Flow experiments with gravel and blocks at small scale to investigate parameters and mechanisms involved in rock avalanches

I. Manzella*, V. Labiouse

*Corresponding author for this work

Research output: Contribution to journalArticleAcademicpeer-review

90 Citations (Scopus)


Laboratory experiments play an important role in improving the modelling of rock avalanches since they contribute to a better understanding of the mechanisms that characterise propagation and to identifying parameters influencing velocity and deposit characteristics. Tests analysed in this paper consist of unconstrained flows of gravel and small blocks down an inclined board, which ends with a horizontal part where the mass flow comes to rest. The varied parameters are fall height, volume, material, slope inclination and friction angle. When blocks, i.e. small bricks of 1.5 cm × 3.1 cm × 0.8 cm, are used, two different starting arrangements are considered: poured in randomly into the release container or piled orderly one on top of the other.

Runout, width and length of the final deposit are measured manually while mass front velocity and deposit morphology are derived with specific processing from films and images. The fringe projection method, an optical technique, allows retrieving the thickness of the final deposit and then computing the position of its centre of mass. Therefore, the analysis of the experimental results is no longer limited to data such as runout and apparent friction angle (Fahrböschung), but it also allows to consider the distance travelled by the mass centre.

By analysing the velocity of the mass front as it enters the accumulation zone, it is possible to observe an initial uniform decelerated motion under the effect of friction followed by a transitory part, where the impulse given by the rear part of the mass affects this motion and causes a relative acceleration. This provides experimental evidence to theories by Heim [Heim, A., (1932): Bergsturz und Menschenleben. Frets und Wasmuth, 218.], Van Gassen and Cruden [Van Gassen, W., Cruden, D.M., (1989): Momentum transfer and friction in the debris of rock avalanches. Can. Geotech. J., V.26, 623–628.] and Legros [Legros, F., (2002): The mobility of long-runout landslides. Eng. Geol., V.63, 301–331.] which state that a transfer of momentum occurs between the rear approaching part and the front part slowing down ahead, inducing the mass to spread and consequently the front to travel further. The greater the volume of the mass, the greater the duration of the interaction between the rear and front parts and the longer is the runout. Conversely, no change in the travel distance of the centre of mass is observed. The experimental results suggest that the concept of a straight energy-line based on a simple frictional model is not adequate to evaluate the distance travelled by the centre of mass. As stated by Legros [Legros, F., (2006): Landslide mobility and the role of water. In Landslides from massive rock slope failure. Edited by Evans, G.S., Scarascia Mugnozza, G., Strom, A., and Hermanns, L.R. NATO Sciences Series, IV. Earth and Environmental Sciences, vol. 49, 233–242.], only models that take into account a velocity dependent term of energy dissipation, such as the Voellmy model, should be used. Moreover, the energy line seems to depend on the geometry of the set-up.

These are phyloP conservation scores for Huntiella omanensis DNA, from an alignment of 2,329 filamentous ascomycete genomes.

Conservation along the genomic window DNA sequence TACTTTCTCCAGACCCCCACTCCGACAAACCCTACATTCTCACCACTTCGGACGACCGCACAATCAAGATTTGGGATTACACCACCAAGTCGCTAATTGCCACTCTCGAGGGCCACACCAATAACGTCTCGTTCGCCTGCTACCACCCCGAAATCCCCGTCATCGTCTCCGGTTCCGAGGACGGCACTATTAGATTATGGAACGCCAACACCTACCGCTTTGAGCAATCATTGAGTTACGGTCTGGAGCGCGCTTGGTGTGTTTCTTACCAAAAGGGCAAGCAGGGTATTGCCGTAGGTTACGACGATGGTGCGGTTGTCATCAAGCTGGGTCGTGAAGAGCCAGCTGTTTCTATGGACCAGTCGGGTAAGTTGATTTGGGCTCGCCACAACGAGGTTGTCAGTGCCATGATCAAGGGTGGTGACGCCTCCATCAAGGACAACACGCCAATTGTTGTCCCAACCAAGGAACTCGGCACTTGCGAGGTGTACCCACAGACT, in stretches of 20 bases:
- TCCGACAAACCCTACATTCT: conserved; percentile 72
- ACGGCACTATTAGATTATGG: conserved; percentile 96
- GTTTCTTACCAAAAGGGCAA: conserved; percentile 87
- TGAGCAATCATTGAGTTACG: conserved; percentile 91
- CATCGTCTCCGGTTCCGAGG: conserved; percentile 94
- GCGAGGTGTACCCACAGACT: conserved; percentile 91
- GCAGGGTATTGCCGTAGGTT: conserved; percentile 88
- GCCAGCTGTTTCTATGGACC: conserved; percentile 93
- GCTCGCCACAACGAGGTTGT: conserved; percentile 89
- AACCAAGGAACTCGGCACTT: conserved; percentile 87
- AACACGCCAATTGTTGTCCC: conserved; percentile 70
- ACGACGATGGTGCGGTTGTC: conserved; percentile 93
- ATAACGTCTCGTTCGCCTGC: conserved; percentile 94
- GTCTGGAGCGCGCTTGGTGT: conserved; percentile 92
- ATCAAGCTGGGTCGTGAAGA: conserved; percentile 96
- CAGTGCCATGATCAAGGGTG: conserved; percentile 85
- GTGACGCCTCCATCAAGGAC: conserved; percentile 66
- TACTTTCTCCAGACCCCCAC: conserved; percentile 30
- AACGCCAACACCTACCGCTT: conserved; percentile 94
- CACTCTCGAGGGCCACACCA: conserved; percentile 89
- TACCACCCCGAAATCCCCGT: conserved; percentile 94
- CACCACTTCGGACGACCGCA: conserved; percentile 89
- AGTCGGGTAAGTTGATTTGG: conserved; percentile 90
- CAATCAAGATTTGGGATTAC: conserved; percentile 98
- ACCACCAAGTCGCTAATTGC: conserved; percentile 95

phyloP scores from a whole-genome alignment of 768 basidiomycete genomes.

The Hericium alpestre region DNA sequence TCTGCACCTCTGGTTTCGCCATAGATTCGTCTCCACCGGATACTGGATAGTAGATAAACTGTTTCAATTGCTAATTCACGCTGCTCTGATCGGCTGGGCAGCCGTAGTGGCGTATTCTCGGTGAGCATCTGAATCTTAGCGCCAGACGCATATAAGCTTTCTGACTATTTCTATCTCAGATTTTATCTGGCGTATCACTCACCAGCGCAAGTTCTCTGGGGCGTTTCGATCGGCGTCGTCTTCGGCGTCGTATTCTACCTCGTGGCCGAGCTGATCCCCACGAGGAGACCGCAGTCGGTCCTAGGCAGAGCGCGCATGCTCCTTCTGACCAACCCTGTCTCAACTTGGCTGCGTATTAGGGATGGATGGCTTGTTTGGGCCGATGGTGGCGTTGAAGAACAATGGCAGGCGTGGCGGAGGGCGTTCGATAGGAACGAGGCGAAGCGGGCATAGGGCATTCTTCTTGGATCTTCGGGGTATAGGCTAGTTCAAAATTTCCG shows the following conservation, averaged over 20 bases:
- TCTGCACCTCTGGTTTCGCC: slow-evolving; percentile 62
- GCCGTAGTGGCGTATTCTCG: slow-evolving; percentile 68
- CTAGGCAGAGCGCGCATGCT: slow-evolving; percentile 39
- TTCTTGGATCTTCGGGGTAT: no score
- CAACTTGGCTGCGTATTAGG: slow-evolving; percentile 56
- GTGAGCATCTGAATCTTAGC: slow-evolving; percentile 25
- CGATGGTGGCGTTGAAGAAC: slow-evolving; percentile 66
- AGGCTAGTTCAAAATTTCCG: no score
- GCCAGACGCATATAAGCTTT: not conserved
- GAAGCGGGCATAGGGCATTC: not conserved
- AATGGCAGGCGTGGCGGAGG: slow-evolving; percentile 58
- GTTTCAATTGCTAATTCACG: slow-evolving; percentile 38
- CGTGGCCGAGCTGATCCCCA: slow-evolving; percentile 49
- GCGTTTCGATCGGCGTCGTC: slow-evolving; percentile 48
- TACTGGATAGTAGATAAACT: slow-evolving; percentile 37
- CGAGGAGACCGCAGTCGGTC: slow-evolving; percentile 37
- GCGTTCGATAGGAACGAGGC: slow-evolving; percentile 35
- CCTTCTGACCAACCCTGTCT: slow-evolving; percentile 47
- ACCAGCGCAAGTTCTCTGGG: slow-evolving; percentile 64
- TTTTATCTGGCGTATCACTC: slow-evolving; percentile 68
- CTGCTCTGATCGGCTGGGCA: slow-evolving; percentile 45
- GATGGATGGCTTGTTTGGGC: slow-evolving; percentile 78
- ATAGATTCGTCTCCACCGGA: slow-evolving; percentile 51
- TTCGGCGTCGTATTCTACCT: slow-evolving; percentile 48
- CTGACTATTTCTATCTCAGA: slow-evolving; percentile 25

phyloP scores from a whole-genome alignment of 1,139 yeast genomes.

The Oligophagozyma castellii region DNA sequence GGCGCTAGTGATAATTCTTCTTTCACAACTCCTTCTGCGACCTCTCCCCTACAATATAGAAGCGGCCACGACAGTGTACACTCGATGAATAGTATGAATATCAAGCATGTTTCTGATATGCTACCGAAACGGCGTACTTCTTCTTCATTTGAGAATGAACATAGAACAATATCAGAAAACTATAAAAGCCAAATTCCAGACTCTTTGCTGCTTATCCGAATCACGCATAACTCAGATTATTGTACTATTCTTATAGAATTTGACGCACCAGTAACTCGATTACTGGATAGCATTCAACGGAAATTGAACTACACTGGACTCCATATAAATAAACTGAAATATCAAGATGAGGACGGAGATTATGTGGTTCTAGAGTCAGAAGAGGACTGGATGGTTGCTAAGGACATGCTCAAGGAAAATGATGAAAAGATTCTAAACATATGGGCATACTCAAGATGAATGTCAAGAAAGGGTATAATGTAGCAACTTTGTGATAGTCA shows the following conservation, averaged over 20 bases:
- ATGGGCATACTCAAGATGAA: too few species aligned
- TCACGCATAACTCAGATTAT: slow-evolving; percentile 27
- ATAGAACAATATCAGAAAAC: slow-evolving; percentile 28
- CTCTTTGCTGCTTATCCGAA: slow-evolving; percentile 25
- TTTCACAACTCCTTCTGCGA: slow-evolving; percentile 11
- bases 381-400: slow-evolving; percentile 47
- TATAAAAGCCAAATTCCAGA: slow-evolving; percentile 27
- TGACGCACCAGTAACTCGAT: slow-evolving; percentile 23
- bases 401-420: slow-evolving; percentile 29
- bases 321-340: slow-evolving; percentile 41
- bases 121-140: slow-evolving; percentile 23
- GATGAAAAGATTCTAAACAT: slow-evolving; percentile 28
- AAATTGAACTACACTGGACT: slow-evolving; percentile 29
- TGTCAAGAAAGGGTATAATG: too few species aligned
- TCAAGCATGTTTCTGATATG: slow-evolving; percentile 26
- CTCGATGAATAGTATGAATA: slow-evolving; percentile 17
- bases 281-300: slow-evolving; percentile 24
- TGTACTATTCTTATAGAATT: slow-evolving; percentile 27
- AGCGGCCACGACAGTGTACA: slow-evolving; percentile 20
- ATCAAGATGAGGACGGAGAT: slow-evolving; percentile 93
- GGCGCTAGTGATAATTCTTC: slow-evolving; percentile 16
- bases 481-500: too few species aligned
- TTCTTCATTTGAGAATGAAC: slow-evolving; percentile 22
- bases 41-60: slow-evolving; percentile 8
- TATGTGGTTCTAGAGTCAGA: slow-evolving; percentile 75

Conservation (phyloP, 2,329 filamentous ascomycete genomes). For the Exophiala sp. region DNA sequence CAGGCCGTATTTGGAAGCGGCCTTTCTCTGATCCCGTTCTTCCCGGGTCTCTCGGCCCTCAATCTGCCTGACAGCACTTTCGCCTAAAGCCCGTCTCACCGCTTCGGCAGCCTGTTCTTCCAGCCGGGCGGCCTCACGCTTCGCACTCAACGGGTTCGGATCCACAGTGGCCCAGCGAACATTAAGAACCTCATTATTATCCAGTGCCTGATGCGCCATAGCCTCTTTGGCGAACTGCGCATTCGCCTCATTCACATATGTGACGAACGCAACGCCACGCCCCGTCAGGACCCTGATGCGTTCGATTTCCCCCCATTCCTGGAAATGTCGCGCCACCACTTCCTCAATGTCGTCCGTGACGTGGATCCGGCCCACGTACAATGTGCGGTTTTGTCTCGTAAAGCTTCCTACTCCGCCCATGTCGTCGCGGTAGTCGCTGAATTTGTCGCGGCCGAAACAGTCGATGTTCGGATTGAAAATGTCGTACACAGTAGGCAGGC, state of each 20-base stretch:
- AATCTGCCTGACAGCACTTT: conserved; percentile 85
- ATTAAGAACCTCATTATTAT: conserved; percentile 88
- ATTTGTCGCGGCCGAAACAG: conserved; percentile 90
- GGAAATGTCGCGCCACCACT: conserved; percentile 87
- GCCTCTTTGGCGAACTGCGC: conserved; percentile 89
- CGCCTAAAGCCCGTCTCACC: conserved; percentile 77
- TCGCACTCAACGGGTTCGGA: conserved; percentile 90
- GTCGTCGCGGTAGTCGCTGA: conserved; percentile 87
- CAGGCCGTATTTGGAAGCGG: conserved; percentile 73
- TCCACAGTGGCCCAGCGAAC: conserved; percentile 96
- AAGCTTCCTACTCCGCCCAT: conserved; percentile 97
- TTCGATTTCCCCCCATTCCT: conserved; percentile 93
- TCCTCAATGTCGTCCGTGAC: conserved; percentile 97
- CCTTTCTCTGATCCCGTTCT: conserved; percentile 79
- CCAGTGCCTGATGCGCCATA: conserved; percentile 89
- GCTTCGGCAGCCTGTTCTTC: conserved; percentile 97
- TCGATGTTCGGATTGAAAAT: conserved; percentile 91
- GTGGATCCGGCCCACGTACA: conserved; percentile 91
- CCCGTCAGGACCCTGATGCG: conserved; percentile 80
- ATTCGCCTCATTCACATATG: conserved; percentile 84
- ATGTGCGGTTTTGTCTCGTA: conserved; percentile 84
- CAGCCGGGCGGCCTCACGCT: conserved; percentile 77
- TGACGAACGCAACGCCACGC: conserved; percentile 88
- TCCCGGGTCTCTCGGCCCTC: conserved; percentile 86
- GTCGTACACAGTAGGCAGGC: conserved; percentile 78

The tests with bricks piled orderly at the start seem to provide experimental evidence for the phenomenon described as the spreading of a coherent mass by Davies and McSaveney [Davies, T.R.H., McSaveney, M.J., (1999): Runout of dry granular avalanches. Can. Geotech. J., V.36, 313–320.]. First, the mass behaves as a compact body (the bricks remain packed together) and energy dissipation takes place mainly through friction at the base. Then, it shatters and energy is mainly dissipated through friction/collisions between the bricks. Having “spared” a part of the energy in the first part of the sliding, the mass enters the accumulation zone with a higher velocity and consequently travels further than a mass sliding as a loose material from the start. This mechanism of propagation could partly explain the large travel distance of rock avalanches.
Original languageEnglish
Pages (from-to)146-158
Number of pages13
JournalEngineering geology
Issue number1-2
Publication statusPublished - 2009
Externally publishedYes


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